7.5/10
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Viva Zapata! (1952)

The story of Mexican revolutionary Emiliano Zapata, who led a rebellion against the corrupt, oppressive dictatorship of president Porfirio Diaz in the early 20th century.

Director:

Elia Kazan

Writer:

John Steinbeck
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Won 1 Oscar. Another 2 wins & 9 nominations. See more awards »

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Cast

Complete credited cast:
Marlon Brando ... Zapata
Jean Peters ... Josefa
Anthony Quinn ... Eufemio
Joseph Wiseman ... Fernando
Arnold Moss ... Don Nacio
Alan Reed ... Pancho Villa
Margo ... Soldadera
Harold Gordon Harold Gordon ... Madero
Lou Gilbert Lou Gilbert ... Pablo
Frank Silvera ... Huerta
Florenz Ames Florenz Ames ... Senor Espejo
Richard Garrick ... Old General
Fay Roope Fay Roope ... Diaz
Mildred Dunnock ... Senora Espejo
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Storyline

In 1909, Emiliano Zapata, a well-born but penniless Mexican Mestizo from the southern state of Morelos, comes to Mexico City to complain that their arable land has been enclosed, leaving them only in the barren hills. His expressed dissatisfaction with the response of the President Diaz puts him in danger, and when he rashly rescues a prisoner from the local militia he becomes an outlaw. Urged on by a strolling intellectual, Fernando, he supports the exiled Don Francisco Madero against Diaz, and becomes the leader of his forces in the South as Francisco 'Pancho' Villa is in the North. Diaz flees, and Madero takes his place; but he is a puppet president, in the hands of the leader of the army, Huerta, who has him assassinated when he tries to express solidarity for the men who fought for him. Zapata and Villa return to arms, and, successful in victory, seek to find a leader for the country. Unwillingly, Zapata takes the job, but, a while later, he responds to some petitioners from his ... Written by alfiehitchie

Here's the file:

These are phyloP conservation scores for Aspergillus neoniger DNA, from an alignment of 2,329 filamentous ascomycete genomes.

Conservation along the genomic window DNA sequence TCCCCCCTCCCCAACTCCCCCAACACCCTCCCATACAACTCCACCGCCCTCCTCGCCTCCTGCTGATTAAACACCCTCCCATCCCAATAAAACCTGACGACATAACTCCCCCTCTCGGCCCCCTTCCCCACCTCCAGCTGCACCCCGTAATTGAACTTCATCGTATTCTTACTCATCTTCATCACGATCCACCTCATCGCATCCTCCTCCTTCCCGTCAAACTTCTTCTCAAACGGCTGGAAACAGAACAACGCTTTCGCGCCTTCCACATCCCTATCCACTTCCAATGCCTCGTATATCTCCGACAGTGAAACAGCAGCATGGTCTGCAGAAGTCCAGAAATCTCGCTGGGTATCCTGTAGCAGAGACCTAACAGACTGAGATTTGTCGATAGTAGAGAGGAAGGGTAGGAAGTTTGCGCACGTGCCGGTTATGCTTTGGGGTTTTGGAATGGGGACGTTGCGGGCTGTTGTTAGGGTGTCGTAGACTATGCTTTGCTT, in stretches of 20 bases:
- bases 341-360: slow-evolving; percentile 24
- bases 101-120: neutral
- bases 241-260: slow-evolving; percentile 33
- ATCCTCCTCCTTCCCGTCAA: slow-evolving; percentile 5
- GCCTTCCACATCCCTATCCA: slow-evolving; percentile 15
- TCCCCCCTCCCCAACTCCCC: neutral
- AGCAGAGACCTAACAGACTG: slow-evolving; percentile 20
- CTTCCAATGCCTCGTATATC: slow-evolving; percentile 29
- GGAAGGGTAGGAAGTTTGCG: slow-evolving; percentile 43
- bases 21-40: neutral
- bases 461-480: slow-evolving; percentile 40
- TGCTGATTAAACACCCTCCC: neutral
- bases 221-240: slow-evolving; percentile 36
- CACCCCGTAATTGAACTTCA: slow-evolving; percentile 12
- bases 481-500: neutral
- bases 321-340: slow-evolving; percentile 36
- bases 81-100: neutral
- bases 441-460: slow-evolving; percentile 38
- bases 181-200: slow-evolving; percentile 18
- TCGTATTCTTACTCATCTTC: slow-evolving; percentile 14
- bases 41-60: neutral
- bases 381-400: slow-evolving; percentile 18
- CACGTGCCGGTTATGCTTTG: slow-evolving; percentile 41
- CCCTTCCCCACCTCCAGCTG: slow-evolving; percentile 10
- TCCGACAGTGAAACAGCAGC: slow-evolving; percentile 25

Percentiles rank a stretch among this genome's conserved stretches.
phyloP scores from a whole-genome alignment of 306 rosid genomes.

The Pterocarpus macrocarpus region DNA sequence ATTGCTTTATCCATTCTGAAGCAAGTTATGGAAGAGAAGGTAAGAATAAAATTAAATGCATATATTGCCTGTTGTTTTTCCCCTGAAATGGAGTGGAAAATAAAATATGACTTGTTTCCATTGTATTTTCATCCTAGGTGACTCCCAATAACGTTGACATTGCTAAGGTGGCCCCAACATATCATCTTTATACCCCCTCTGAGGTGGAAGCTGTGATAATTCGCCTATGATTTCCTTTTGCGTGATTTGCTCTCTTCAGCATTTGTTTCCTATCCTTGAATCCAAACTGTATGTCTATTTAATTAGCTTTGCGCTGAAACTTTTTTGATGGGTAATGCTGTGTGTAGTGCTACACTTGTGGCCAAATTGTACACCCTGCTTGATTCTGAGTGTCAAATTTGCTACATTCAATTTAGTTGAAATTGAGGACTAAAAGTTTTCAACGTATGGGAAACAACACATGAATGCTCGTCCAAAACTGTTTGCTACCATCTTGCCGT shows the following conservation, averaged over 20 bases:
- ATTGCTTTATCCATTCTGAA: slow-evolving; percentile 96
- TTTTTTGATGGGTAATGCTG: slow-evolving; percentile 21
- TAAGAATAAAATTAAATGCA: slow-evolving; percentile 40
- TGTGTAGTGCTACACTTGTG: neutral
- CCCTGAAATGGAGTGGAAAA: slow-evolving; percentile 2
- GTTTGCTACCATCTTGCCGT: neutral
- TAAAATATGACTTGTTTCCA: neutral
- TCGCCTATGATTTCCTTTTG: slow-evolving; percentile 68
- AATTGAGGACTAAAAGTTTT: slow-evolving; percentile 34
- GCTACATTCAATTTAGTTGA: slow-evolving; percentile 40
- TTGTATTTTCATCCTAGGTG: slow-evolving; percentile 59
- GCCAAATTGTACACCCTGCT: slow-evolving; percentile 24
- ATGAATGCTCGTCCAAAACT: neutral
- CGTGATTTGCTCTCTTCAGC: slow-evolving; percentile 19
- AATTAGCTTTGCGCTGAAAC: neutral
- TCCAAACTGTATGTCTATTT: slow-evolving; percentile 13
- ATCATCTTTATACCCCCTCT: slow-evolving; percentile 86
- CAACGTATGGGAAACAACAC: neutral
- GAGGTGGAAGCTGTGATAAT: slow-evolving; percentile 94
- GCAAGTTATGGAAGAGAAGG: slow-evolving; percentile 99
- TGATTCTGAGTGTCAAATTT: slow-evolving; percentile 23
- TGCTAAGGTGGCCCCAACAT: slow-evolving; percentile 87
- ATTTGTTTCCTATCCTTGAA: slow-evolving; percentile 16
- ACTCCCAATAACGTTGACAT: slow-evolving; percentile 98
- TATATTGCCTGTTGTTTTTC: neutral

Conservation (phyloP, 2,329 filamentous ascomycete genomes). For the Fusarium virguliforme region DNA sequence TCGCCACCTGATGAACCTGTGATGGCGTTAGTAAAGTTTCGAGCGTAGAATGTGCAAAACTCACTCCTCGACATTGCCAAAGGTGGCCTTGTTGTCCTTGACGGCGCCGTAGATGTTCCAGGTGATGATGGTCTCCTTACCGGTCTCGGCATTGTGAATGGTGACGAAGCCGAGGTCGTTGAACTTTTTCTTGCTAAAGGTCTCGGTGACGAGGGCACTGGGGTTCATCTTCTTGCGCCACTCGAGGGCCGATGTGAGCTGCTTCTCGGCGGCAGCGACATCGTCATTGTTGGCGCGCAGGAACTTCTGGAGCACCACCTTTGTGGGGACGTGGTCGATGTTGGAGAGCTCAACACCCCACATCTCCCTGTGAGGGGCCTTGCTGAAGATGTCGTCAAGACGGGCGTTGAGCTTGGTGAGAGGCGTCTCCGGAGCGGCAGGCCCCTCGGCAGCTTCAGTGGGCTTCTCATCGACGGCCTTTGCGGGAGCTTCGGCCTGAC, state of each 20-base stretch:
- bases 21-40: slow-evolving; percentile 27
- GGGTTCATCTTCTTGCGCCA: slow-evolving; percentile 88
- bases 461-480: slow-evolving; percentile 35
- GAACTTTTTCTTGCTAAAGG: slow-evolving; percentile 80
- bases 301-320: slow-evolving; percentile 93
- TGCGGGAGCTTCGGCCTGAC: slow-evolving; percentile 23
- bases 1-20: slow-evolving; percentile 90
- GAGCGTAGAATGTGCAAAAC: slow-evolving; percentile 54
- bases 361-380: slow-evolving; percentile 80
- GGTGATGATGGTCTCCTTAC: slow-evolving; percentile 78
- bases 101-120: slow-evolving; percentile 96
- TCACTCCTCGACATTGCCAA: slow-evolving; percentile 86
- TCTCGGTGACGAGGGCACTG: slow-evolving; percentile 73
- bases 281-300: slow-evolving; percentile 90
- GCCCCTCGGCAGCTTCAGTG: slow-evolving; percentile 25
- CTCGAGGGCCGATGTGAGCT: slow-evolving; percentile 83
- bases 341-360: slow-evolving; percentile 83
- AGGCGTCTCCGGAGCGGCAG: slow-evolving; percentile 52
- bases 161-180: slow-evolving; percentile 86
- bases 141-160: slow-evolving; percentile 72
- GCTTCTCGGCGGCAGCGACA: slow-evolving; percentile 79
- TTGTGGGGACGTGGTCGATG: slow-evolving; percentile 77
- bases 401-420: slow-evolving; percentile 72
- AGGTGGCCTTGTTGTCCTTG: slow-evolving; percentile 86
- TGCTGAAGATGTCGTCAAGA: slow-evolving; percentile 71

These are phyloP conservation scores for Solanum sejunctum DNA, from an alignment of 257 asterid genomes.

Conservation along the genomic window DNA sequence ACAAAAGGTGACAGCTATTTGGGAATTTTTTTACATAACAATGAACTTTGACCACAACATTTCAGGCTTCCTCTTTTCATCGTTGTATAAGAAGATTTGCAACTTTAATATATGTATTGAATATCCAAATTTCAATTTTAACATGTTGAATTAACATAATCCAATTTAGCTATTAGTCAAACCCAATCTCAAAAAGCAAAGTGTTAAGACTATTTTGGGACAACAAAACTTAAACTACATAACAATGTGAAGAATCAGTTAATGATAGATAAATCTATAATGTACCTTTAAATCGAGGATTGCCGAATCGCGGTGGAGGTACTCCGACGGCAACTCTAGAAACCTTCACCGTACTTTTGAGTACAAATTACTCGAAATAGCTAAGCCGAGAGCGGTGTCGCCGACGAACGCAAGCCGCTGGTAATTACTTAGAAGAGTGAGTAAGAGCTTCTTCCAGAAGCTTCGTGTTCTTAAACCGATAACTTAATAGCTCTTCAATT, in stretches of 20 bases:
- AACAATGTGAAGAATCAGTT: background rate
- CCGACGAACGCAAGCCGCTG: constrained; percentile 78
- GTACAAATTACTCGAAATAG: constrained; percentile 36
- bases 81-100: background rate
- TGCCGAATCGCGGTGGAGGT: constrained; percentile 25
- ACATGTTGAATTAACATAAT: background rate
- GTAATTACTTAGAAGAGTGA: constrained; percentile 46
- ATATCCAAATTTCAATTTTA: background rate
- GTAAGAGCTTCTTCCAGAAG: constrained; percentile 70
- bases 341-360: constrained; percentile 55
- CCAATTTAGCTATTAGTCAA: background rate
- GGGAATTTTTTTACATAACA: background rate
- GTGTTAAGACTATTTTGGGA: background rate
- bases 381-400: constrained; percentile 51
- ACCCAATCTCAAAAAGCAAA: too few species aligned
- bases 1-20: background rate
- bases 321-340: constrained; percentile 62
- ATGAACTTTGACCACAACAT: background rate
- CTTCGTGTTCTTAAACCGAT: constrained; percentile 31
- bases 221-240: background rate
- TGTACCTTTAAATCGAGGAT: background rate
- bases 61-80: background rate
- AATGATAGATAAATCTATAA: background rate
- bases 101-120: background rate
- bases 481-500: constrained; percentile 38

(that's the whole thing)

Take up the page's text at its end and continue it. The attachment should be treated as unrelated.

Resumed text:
Plot Summary | Add Synopsis

Taglines:

A BANDIT WHO BECAME A LEGEND!...Roaring Story of Mexico's Tiger on a White Horse!


Certificate:

Approved | See all certifications »

Parents Guide:

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Details

Country:

USA

Language:

English | Spanish

Release Date:

22 August 1952 (West Germany) See more »

Also Known As:

Beloved Tiger See more »

Filming Locations:

San Ygnacio, Texas, USA See more »

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Box Office

Budget:

$1,800,000 (estimated)
See more on IMDbPro »

Company Credits

Production Co:

Twentieth Century Fox See more »
Show more on IMDbPro »

Technical Specs

Runtime:

Sound Mix:

Mono (Western Electric Recording)

Aspect Ratio:

1.37 : 1
See full technical specs »
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Did You Know?

Trivia

Richard Conte campaigned for the lead in 1949, when the picture was then titled "Beloved Tiger". See more »

Goofs

Marlon Brando, amongst other actors, appears in brown-face. See more »

Quotes

Fernando: Where are you going?
Emiliano Zapata: I'm going home.
Fernando: So you're throwing it away! Leave tonight and your enemies will be here tomorrow in this room at that desk. They won't walk away. They'll hunt you down till you get your rest in the sun with the flies at your face. Leave now I promise you you won't live long.
Emiliano Zapata: I won't live long anyway.
Fernando: Zapata, in the name of all we fought for, don't go!
Emiliano Zapata: In the name of all we fought for, I'm going.
Fernando: I won't go with you.
Emiliano Zapata: I don't expect you to. Now I know you. No field... no home...
See more »

Crazy Credits

Opening credits prologue: Mexico-1909

A delegation of Indians from the State of Morelos have come to the Capital for an audience with their President, Porfirio Diaz. See more »

Connections

Referenced in The Sopranos: D-Girl (2000) See more »

Frequently Asked Questions

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User Reviews

 
Pure Hollywood
13 March 2006 | by johno-21See all my reviews

This is a pretty good 1950's action/drama considering Elia Kazan had never before or never would again direct an action movie. It's almost like a Western except the setting is the second decade of the 20th century between the years of 1910-1919. Marlon Brando is Mexican revolutionary Emiliano Zapata in a role that earned him an Academy Award nomination. Brando is paired once again with Kazan who directed him the year before in A Streetcar Named Desire and would pair with him a couple of years later in Brando's Oscar winning performance in On the Waterfront. This film is well photographed by Mexican born cinematographer Joe Macdonald who should have been nominated for an Oscar but wasn't. In a rare role for Mexican born Anthony Quinn to be actually playing a Mexican as Eufernio Zapata for which he won the Academy Award for Best supporting Actor for 1952. Quinn's first nomination of four in his career and his first win of two. The film received three other nominations for Art Direction, Music and for it's John Steinbeck written Screenplay. This film is pure Hollywood however and is largely a fictional portrayal of actual events in it's romanticizing tale of one of Mexico's most beloved heroes Zapata. Despite the story by Steinbeck the dialog is weak. It's a good movie but Kazan is out of his element here, Brando is miscast and Steinbeck is lazy. I would give it a 7.5 out of 10.


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